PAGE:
Skip to main content

No Pain, No Gain

I believe most everyone has heard this and many believe this saying. I am torn on this statement. As I sit here on my computer on a gorgeous Sunday, I am not out and about because I have a slipped disc, of some sort, in my lower back. I believe I have a high pain threshold and the pain at one point got so bad, I considered leaving work, in near tears. My doctor told me to stay off my feet for 48 hours. Anyone that knows me, knows this is almost impossible. I thought I could accomplish things around my house and not kayak, and consider this as “staying off my feet.” So as I woke on Saturday morning, I went out to take care of my deck, which required cutting the existing deck and installing new boards. This about killed me. So I went inside, did my exercises, got on the computer, worked on a video project I am working on for one of my athlete’s and then figured I could make my way out to Lowes and buy groceries. This was one of the most painful trips I have taken in a long time. I struggled to pick up about anything I needed for groceries. I doubt anyone really cares but here is my point: I have pain, a lot of it, and there is no gain for me mentally or physically by being hurt.

Or could there be a gain? I know when an athlete gets injured and can’t-do what they love, they come out swinging. It is a decision that is made to persevere (continue in a course of action even in the face of difficulty or with little or no prospect of success). As crazy as it sounds, I look to my dog for inspiration. About 2 years ago, I had to make the difficult decision to amputate his front leg. When I am out hiking with him, I often get comments from strangers about how a missing leg doesn’t slow him down. Point taken. Crap happens. Carry on. It is out of my control why I am sitting here injured. It is not due to doing something stupid. I believe it is just part of getting older and still going hard as an athlete.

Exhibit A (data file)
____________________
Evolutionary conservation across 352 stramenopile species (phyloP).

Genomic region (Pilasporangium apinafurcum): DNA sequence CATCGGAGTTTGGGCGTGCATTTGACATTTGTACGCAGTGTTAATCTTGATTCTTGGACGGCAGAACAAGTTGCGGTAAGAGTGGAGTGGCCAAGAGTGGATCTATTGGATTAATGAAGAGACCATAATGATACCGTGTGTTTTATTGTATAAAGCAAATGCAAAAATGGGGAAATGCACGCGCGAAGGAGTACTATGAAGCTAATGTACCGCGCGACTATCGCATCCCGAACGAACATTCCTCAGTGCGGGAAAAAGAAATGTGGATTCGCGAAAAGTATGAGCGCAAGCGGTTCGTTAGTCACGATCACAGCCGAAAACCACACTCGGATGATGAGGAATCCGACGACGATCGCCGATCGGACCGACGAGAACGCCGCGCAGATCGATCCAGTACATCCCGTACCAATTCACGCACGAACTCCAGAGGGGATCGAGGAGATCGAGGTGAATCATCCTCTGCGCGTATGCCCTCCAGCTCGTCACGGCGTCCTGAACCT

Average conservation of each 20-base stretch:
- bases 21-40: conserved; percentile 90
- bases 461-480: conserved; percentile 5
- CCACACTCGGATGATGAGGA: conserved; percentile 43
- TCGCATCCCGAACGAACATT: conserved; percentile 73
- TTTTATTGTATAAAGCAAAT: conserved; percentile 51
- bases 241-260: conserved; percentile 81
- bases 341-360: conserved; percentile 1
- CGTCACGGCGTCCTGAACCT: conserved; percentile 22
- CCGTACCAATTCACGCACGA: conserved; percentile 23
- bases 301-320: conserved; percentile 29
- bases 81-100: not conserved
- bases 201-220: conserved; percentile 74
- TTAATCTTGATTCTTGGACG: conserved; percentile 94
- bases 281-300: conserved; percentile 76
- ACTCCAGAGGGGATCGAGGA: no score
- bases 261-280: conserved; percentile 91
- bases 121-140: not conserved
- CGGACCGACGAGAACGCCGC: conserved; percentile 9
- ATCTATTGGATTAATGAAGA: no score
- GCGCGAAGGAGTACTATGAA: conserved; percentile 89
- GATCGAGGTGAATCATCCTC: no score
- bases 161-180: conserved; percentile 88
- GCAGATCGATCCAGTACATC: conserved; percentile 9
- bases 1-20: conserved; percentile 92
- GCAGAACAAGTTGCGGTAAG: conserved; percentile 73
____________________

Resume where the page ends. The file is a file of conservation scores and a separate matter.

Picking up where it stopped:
Why write a post about this? I believe being an athlete that is injured is one of the most difficult things an athlete can do in their “career.” It would be easy to turn to depression and all the negative things that can go along with that. Or one can focus on other things in their life, keep their head held high and come out the other end stronger and more grateful. So if you not out enjoying your sport due to an injury, keep your head up and keep your mental game sharp because this is just a temporary thing. Shine on!


I started kayaking in Wisconsin of all places, because this is where I am from. I then moved to San Diego and took on kayak surfing along with heading to the Kern River when water was available. I then made the move to Asheville, NC and have been hooked on this sport since my Wisconsin days. With whatever it is that you do, do it because you love it, not because society tells you should or for other outside factors. Don't simply exist, live!